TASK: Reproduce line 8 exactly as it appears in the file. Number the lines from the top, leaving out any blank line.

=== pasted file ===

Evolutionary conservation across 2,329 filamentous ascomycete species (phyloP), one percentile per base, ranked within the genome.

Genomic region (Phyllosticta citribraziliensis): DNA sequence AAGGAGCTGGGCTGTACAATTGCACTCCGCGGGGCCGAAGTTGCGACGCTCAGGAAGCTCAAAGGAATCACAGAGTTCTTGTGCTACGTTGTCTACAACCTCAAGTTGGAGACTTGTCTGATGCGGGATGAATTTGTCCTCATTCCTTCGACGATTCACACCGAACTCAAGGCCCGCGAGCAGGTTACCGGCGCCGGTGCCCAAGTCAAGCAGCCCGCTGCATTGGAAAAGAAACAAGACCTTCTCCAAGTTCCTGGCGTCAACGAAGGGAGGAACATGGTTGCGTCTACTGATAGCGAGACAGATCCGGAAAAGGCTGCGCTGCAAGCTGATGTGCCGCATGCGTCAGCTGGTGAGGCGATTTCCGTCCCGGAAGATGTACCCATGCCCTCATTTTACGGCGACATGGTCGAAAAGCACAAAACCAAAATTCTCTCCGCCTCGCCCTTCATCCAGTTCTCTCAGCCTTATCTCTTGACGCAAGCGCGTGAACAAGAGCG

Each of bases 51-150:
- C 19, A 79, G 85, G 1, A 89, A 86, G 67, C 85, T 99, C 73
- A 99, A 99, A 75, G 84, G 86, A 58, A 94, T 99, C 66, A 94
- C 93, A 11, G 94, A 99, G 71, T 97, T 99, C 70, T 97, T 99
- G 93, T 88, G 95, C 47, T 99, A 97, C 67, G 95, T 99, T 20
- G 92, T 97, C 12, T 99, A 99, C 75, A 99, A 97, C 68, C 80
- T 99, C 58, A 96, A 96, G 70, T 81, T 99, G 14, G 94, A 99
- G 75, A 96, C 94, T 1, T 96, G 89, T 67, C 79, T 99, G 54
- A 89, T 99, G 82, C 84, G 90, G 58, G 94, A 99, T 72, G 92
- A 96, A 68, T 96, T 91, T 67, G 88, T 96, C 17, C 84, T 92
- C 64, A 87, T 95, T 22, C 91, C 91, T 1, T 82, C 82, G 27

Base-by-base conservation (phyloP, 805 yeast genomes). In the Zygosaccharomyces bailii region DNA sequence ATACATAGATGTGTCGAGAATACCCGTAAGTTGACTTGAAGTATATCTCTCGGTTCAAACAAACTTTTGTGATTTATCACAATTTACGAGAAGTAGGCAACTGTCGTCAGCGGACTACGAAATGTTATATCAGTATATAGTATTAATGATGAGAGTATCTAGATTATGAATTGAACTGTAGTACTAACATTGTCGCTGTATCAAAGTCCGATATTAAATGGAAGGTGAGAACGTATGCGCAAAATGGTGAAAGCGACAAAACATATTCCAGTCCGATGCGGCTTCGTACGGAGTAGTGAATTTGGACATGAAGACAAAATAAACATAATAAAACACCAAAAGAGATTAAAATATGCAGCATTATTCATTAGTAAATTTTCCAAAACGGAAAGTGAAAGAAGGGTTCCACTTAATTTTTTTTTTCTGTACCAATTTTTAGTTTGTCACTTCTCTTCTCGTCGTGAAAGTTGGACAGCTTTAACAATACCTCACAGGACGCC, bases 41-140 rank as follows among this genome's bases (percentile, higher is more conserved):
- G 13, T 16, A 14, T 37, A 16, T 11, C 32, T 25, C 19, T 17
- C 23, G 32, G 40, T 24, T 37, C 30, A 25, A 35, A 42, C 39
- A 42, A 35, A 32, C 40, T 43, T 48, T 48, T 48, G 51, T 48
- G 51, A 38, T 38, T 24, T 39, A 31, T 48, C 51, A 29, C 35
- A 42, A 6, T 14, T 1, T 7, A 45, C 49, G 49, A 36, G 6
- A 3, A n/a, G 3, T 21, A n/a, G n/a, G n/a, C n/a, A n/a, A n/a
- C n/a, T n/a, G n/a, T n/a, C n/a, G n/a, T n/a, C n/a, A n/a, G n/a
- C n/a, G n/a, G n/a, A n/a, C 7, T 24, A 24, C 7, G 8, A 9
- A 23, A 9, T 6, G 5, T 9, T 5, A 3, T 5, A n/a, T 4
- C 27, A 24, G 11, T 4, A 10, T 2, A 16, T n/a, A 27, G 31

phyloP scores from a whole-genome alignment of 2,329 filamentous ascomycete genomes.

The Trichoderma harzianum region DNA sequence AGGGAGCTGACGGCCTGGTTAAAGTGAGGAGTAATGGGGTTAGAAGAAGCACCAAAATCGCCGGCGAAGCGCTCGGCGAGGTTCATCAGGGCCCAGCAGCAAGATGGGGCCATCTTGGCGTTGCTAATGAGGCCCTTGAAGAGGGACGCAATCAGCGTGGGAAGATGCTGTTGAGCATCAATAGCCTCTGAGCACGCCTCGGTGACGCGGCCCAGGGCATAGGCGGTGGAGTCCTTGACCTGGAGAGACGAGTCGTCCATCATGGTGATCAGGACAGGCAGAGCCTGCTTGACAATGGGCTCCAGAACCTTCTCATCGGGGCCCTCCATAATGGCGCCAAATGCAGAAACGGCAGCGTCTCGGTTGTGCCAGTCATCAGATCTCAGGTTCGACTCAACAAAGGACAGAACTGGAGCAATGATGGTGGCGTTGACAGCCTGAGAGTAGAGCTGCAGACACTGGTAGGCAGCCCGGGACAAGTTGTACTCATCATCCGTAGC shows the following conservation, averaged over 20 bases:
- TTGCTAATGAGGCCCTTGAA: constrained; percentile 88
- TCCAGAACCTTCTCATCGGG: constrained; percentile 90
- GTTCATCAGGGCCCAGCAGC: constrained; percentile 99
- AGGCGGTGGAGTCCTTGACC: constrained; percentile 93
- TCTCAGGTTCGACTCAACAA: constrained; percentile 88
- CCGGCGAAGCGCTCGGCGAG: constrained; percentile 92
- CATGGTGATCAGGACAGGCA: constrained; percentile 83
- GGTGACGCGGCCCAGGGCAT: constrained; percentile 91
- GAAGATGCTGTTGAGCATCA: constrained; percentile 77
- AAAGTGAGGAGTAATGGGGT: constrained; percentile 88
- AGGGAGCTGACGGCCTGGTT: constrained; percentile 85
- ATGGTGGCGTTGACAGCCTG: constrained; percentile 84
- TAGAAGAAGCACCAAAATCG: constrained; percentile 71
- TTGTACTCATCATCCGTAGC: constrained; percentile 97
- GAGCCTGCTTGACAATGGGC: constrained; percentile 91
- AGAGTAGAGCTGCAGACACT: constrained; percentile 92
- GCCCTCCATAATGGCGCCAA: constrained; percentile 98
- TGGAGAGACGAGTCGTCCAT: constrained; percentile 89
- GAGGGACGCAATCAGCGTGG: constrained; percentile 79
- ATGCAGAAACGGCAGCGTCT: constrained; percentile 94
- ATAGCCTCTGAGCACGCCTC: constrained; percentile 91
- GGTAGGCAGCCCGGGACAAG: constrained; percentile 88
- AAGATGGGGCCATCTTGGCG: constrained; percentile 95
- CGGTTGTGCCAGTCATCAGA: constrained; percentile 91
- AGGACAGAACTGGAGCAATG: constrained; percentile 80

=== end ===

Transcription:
- G 92, T 97, C 12, T 99, A 99, C 75, A 99, A 97, C 68, C 80